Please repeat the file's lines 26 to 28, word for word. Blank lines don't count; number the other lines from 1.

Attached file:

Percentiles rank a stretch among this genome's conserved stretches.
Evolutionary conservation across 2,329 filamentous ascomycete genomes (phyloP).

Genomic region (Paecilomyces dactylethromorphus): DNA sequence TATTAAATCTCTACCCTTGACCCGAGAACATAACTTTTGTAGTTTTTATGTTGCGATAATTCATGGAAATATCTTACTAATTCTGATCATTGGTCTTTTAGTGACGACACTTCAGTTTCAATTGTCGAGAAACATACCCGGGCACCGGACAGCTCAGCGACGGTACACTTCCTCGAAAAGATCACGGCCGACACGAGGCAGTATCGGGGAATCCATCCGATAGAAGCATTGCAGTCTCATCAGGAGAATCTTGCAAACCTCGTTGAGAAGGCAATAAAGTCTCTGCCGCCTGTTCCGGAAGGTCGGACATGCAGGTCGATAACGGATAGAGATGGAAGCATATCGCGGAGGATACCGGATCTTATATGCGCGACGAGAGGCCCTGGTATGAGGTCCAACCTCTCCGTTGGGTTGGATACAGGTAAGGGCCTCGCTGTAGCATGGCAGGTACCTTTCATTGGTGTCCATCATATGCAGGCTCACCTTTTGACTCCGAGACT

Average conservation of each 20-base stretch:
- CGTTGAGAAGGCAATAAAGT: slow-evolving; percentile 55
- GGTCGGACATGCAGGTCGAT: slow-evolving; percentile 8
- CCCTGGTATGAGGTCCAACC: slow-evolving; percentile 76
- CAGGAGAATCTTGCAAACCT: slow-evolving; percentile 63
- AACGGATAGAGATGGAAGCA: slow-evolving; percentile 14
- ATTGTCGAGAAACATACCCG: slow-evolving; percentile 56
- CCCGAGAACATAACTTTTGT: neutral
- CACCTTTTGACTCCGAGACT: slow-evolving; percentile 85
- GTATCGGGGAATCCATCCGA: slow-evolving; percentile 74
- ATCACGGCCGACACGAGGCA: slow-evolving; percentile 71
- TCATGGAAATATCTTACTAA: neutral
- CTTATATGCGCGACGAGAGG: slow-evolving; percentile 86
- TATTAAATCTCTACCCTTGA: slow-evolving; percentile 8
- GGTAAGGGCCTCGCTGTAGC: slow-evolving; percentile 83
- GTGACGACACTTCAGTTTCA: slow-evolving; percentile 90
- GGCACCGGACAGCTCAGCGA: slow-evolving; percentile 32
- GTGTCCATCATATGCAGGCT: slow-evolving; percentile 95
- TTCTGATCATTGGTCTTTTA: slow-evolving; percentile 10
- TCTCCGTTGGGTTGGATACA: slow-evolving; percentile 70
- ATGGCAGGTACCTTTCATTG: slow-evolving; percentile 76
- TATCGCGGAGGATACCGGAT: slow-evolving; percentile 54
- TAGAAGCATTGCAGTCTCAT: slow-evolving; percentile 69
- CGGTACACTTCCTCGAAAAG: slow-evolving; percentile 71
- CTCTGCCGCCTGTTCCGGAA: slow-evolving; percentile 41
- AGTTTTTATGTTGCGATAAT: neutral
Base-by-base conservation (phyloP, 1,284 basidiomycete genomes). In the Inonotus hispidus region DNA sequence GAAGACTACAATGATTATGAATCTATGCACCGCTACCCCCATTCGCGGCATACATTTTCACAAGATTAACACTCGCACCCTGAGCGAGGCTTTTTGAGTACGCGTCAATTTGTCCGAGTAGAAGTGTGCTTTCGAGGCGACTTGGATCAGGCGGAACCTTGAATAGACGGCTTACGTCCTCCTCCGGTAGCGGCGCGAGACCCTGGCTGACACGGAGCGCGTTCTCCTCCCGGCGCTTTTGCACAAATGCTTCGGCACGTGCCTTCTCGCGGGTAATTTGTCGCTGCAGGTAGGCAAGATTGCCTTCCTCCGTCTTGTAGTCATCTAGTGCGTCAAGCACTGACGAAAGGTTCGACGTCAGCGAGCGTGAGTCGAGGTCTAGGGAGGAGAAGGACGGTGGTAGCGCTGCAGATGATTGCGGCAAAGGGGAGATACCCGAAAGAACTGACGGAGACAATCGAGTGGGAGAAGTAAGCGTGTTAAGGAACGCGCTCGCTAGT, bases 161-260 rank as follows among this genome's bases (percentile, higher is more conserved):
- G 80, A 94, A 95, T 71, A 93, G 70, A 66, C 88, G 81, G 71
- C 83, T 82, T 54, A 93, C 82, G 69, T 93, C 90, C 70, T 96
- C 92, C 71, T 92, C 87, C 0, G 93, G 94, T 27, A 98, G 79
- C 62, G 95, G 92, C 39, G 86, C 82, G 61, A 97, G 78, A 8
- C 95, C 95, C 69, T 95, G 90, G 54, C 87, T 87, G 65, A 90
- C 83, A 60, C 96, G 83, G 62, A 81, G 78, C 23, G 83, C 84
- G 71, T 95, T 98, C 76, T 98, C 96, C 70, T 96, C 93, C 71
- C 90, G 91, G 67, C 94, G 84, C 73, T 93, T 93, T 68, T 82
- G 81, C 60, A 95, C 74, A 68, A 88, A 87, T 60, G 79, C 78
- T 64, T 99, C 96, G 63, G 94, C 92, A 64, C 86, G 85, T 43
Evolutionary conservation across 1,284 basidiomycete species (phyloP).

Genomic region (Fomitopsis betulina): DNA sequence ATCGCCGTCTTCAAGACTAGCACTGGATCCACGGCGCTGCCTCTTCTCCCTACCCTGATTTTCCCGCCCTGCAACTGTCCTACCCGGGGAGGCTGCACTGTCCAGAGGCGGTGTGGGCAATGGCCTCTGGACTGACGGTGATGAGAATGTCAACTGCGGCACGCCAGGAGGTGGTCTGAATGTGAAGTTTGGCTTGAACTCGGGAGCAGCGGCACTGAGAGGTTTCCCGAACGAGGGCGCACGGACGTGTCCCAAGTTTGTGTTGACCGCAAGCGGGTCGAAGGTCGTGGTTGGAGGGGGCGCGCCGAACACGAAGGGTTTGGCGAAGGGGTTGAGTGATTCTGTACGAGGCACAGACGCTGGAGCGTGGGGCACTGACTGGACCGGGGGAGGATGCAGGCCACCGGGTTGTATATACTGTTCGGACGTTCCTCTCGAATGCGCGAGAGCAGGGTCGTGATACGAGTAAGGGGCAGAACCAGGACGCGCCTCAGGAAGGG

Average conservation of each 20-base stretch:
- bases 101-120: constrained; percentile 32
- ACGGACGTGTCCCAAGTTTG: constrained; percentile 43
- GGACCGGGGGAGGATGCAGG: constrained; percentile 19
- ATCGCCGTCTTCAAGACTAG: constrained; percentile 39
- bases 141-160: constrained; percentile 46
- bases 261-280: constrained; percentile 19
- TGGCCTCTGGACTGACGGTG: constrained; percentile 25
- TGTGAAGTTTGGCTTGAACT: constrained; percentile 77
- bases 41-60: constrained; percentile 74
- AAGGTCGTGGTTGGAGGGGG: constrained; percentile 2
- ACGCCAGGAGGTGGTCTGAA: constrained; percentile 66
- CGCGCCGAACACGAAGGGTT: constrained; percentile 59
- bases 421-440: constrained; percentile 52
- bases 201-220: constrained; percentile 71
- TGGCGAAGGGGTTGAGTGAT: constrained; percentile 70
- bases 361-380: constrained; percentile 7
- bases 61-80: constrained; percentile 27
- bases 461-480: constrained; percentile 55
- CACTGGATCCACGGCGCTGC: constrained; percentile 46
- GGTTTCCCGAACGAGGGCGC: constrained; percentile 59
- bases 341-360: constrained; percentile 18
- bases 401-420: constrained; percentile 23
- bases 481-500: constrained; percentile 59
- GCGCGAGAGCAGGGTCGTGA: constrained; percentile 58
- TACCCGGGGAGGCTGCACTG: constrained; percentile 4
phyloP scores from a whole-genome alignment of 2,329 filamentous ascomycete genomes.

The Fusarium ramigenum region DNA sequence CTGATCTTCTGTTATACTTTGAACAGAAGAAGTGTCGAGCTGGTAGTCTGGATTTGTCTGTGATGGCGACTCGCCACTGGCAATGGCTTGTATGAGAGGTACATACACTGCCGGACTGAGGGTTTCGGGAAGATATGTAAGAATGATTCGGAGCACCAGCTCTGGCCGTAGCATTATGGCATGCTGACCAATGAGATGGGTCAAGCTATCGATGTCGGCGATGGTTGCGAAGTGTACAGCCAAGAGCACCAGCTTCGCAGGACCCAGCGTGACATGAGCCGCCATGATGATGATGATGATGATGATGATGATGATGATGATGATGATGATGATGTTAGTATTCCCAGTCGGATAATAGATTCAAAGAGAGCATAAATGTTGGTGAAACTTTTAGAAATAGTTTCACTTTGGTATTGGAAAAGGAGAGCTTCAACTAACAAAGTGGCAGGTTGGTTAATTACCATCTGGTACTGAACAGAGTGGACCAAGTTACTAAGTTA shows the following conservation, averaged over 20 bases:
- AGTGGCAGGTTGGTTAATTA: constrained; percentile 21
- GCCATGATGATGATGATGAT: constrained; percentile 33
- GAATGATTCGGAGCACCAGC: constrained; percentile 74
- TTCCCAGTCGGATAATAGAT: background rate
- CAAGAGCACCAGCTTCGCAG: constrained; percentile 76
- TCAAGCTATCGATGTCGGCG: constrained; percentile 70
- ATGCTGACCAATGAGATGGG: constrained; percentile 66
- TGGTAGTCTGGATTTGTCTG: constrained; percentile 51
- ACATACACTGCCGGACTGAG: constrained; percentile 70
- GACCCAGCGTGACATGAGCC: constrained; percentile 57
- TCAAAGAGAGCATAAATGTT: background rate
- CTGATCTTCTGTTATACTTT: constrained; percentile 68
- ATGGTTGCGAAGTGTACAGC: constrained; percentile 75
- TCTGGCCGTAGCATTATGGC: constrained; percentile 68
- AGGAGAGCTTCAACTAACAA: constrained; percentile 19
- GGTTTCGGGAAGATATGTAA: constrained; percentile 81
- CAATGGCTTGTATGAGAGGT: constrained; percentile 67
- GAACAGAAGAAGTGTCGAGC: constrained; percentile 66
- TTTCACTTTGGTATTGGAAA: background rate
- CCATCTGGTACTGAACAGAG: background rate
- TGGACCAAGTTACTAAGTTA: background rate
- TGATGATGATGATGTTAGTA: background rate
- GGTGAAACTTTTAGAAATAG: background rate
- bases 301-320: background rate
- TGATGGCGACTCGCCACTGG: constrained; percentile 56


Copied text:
- TAGAAGCATTGCAGTCTCAT: slow-evolving; percentile 69
- CGGTACACTTCCTCGAAAAG: slow-evolving; percentile 71
- CTCTGCCGCCTGTTCCGGAA: slow-evolving; percentile 41